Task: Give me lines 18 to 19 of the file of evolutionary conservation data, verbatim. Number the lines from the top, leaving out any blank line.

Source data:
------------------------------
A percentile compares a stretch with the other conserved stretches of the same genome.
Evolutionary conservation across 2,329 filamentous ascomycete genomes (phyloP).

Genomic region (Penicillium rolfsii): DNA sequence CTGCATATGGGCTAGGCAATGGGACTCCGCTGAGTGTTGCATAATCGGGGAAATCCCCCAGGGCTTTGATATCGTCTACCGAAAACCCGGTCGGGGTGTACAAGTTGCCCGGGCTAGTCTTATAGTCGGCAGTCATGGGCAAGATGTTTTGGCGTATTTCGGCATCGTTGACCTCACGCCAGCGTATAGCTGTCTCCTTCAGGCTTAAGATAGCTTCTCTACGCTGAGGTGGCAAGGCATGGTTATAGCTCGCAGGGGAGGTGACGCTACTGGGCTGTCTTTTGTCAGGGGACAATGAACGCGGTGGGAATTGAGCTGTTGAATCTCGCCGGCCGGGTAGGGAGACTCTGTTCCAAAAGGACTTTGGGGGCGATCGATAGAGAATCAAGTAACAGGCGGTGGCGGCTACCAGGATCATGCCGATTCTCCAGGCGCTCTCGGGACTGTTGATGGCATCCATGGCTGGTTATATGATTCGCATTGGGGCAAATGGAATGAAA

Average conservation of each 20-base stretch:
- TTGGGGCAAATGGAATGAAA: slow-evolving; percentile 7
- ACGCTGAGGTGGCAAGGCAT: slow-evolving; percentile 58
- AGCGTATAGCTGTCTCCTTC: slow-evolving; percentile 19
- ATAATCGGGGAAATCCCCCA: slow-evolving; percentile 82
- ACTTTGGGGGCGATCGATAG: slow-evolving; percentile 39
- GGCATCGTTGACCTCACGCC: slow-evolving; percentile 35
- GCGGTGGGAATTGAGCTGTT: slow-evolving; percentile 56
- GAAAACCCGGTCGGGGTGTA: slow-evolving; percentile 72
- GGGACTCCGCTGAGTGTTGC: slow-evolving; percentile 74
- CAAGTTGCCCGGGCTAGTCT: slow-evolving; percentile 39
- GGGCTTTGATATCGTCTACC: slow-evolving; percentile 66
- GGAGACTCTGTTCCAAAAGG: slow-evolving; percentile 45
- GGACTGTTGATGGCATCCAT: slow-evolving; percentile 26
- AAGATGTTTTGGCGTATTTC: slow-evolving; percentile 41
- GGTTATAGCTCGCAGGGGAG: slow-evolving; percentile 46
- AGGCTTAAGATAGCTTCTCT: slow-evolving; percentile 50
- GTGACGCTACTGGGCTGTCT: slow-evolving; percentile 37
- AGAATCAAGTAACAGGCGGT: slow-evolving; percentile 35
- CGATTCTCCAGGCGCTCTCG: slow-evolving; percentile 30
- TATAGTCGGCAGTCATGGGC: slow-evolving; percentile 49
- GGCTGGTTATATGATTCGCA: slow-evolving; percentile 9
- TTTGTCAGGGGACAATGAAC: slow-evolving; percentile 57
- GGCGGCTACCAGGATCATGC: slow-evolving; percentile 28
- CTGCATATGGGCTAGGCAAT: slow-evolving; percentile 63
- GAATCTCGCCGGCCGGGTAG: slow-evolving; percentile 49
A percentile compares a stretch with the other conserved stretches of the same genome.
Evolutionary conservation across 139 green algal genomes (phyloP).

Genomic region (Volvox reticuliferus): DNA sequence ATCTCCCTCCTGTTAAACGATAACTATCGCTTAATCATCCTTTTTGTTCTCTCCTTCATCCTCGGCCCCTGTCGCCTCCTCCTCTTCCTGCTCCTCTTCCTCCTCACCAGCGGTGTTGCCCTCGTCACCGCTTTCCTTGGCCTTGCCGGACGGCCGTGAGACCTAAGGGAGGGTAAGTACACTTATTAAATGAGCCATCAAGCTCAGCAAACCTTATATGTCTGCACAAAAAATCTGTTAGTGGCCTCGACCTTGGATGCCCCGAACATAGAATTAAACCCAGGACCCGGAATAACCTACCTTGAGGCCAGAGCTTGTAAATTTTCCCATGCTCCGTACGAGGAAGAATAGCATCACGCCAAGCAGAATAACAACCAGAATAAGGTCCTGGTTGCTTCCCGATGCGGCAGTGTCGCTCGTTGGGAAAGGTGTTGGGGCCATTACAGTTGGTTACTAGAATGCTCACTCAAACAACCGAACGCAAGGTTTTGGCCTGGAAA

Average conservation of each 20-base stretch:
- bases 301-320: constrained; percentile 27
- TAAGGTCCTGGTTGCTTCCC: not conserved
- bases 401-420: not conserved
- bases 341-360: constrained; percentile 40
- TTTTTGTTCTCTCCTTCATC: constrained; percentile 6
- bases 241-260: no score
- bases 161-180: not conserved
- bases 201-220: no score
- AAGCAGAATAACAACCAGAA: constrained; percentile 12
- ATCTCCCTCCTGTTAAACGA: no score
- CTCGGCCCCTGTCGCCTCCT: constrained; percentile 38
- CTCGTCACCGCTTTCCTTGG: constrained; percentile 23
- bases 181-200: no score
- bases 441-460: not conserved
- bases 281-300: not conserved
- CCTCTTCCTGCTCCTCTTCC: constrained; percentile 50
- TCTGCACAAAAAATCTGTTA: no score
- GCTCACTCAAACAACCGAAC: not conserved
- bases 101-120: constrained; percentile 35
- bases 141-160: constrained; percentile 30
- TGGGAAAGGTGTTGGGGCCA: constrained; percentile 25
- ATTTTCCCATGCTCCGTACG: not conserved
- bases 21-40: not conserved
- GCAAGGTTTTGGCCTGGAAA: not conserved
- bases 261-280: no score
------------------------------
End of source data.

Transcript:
- AAGATGTTTTGGCGTATTTC: slow-evolving; percentile 41
- GGTTATAGCTCGCAGGGGAG: slow-evolving; percentile 46